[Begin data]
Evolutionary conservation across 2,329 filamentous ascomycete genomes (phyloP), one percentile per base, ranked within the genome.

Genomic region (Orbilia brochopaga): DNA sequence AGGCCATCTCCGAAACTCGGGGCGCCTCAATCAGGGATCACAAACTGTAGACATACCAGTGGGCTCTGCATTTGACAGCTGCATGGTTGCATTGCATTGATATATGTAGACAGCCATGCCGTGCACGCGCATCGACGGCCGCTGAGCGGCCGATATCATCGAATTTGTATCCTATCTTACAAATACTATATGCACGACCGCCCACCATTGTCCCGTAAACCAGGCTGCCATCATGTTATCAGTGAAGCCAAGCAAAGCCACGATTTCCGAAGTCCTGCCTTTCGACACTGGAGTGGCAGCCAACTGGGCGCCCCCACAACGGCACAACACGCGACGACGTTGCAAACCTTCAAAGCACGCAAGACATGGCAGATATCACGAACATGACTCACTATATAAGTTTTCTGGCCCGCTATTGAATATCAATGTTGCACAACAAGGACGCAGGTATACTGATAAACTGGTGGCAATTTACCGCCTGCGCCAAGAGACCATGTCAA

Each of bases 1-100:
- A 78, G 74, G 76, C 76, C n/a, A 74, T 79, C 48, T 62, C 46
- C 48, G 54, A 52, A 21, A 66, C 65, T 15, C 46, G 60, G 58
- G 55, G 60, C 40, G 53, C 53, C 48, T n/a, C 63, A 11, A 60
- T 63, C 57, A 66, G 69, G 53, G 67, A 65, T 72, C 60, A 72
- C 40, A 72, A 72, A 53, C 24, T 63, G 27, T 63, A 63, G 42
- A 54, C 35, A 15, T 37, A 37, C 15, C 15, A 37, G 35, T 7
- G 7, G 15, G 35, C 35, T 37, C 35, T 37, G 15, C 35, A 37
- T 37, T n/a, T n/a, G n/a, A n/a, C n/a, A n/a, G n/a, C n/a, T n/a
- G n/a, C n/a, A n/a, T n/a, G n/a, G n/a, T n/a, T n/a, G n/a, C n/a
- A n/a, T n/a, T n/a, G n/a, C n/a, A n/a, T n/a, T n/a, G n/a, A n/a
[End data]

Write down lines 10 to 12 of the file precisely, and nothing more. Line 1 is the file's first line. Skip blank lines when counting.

- G 7, G 15, G 35, C 35, T 37, C 35, T 37, G 15, C 35, A 37
- T 37, T n/a, T n/a, G n/a, A n/a, C n/a, A n/a, G n/a, C n/a, T n/a
- G n/a, C n/a, A n/a, T n/a, G n/a, G n/a, T n/a, T n/a, G n/a, C n/a